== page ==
How anthropometry contributes to a successful built environment.
Written by Emily Yanes, Visual Designer
IGNORING ANTHROPOMETRY – A GREEK TRAGEDY?
Recently, an issue came to light with one of our clients who had challenges with their bulk fixture and wanted JSI to design something more functional.
The gravity bins were much too high to reach comfortably. In my boots, I stood at 5’7” and awkwardly worked above my head, unable to see what I was doing, and barely reaching the handles. I thought, “what would a much shorter shopper do?” While it’s more common than you think, the manufacturer of this fixture did not consider anthropometry [from the Greek anthropos (human) & metron (measure)], the study of measurements of humans.
Society has been studying the proportions of human beings for a very long time. Leonardo da Vinci recorded measurements of Milanese male models to create the famous Renaissance drawing, Vitruvian Man around 1490 and even 1500 years before the Age of Enlightenment, Roman architect and engineer, Vitruvius, discussed the perfect proportions in architecture and in the human body.
Ignoring a reasonable height range of the end user and their reaching capabilities, of which we have a long history of studying, will always result in the fixture failing in both customer interaction and employee operation. In a bulk department scenario (like above), it creates unnecessary complications, liability, and more time spent refilling bins, and cleaning and maintaining the fixture.
APPLICATION IN SUPERMARKETS & C-STORES TODAY
Anthropometrics are at the heart of space planning and furniture and fixture design. Human measurements are often looked at in terms of the 5th percentile of women and the 95th percentile of men. This means that 90% of the population will be accommodated using this data range – 95% of men and 95% of women. In grocery stores and convenient stores, where the customer is not sex-specific, upper and lower limits for combined male and female population should be considered.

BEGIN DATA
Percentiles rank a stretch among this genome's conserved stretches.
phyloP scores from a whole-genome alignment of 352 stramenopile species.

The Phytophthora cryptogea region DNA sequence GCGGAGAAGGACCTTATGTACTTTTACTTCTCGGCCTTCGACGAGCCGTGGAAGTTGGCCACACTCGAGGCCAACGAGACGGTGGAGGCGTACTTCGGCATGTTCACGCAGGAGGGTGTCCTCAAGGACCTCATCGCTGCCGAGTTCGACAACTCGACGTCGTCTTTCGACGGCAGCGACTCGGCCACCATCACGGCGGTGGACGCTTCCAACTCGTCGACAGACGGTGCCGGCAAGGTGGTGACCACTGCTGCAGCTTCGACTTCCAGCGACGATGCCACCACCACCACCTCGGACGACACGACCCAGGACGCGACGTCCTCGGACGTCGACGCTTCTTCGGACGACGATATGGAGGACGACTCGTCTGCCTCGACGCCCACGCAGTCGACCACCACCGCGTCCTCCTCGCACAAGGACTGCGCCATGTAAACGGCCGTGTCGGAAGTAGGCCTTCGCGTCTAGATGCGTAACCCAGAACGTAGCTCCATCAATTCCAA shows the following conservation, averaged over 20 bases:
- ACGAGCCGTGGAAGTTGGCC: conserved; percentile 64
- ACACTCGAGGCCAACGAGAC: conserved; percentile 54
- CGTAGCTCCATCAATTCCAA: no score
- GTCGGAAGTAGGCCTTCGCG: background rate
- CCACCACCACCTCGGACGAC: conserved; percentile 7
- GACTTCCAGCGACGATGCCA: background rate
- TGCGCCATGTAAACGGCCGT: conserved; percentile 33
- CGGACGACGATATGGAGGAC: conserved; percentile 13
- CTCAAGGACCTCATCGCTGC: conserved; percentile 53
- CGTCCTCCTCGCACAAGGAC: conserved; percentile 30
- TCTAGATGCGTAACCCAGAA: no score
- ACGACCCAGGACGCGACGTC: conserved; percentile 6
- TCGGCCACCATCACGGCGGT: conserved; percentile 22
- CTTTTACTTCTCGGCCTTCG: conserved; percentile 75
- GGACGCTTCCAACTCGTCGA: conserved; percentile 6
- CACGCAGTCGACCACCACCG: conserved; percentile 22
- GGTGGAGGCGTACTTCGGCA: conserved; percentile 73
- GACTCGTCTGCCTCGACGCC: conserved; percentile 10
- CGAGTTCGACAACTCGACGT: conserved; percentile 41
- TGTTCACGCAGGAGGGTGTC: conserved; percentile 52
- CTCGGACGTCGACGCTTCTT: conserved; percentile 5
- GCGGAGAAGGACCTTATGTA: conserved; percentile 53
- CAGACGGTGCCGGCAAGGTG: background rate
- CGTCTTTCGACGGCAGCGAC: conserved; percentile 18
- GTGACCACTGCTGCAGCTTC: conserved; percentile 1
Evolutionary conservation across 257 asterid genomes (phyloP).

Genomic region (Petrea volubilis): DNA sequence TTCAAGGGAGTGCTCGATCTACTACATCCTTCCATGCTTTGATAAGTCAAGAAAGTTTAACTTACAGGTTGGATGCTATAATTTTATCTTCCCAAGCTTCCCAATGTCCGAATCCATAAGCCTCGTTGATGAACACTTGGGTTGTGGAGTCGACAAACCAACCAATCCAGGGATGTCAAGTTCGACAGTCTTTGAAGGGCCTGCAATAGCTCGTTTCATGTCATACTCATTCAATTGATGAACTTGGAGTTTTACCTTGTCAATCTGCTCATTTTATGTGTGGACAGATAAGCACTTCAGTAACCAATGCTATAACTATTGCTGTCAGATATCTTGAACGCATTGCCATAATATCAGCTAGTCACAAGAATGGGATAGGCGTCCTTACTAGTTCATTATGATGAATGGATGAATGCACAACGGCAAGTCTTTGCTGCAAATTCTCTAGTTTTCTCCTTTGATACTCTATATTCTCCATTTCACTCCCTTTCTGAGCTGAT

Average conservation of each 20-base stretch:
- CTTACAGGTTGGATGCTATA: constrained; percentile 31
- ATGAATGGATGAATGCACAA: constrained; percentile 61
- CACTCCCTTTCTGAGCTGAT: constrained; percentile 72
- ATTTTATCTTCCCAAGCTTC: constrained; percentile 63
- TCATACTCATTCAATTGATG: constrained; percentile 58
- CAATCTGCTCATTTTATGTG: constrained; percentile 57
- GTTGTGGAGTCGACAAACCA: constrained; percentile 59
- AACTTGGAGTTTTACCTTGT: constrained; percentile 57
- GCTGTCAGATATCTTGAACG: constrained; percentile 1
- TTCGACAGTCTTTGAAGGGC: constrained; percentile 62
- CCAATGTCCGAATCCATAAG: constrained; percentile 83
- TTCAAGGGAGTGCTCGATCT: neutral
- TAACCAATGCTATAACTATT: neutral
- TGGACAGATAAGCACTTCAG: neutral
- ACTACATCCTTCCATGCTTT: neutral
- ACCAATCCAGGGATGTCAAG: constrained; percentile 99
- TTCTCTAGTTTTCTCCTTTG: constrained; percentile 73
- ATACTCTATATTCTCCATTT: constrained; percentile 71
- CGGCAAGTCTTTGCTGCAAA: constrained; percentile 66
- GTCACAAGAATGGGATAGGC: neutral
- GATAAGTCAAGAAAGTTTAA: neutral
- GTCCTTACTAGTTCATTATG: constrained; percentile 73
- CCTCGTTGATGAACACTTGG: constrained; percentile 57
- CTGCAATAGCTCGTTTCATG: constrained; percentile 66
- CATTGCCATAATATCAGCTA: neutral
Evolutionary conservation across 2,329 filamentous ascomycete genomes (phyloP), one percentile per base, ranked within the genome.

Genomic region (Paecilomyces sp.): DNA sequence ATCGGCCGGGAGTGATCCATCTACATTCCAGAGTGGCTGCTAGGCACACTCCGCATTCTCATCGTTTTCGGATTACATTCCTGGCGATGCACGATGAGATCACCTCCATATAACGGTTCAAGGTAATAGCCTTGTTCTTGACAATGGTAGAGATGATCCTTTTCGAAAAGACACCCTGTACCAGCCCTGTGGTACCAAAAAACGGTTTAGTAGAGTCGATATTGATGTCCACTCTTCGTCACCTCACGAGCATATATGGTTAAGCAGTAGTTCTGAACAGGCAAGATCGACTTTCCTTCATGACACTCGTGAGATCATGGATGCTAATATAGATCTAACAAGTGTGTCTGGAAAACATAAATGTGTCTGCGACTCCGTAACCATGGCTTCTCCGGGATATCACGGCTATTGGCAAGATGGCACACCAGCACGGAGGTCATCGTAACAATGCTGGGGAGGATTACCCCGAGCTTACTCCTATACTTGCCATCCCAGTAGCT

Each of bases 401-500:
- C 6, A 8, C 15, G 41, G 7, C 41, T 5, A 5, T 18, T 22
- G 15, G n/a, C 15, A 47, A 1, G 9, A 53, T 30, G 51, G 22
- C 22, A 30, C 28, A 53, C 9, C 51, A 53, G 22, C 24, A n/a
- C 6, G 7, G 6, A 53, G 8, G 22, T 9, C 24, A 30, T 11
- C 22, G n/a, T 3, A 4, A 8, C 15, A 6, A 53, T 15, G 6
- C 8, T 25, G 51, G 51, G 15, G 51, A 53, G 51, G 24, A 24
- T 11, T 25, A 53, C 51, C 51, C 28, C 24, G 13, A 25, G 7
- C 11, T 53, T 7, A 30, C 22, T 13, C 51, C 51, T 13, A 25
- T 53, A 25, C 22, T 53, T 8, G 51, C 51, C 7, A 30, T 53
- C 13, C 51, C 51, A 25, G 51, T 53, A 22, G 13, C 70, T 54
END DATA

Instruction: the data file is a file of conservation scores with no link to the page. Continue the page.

For example, the most comfortable and safest working zone is between the knees and shoulders, especially when lifting heavy boxes. The 5th percentile female has the lowest shoulders and the 95th percentile male has the highest knees in the data set. Therefore, we use the upper and lower limits of both groups to understand the ideal working height range for 90% of people.
Beyond the ideal working zone, this broad quantity of customers can reach their arm much higher. In fact, even the 5th percentile female can reach a lightweight product that is 65” high.
Whether considering signage canopy heights, clear floor spaces, or a fixture’s height and depth, it’s important to keep in mind the customer’s interaction and shopping experience, as well as the employee’s day to day operation.
OUR PLEASURE TO MEASURE
JSI Store Fixtures can help you avoid costly mistakes by designing the best fixture solution to fit your customer’s physical capabilities – the first time. Before submitting your purchase order, our design team can provide you with a true to life rendering of your new fixtures with people to indicate scale.
You sell products your customers want to buy – make sure they can reach them!
Department of Defense (2020, April). Human Engineering Design Data Digest. Human Factors Engineering Technical Advisory Group. https://rt.cto.mil/wp-content/uploads/2019/07/HE_Design_Data_Digest-acts.pdf
Department of Homeland Security (2015, February). Ambulance Patient Compartment Human Factors Design Guidebook. First Responders Group. https://www.dhs.gov/sites/default/files/publicationsAmbulance%20Patient%20Compartment%20Human%20Factors%20Design%20Guidebook.pdf
Ergoweb (2013, September 8th). Anthropometrics. https://ergoweb.com/anthropometry/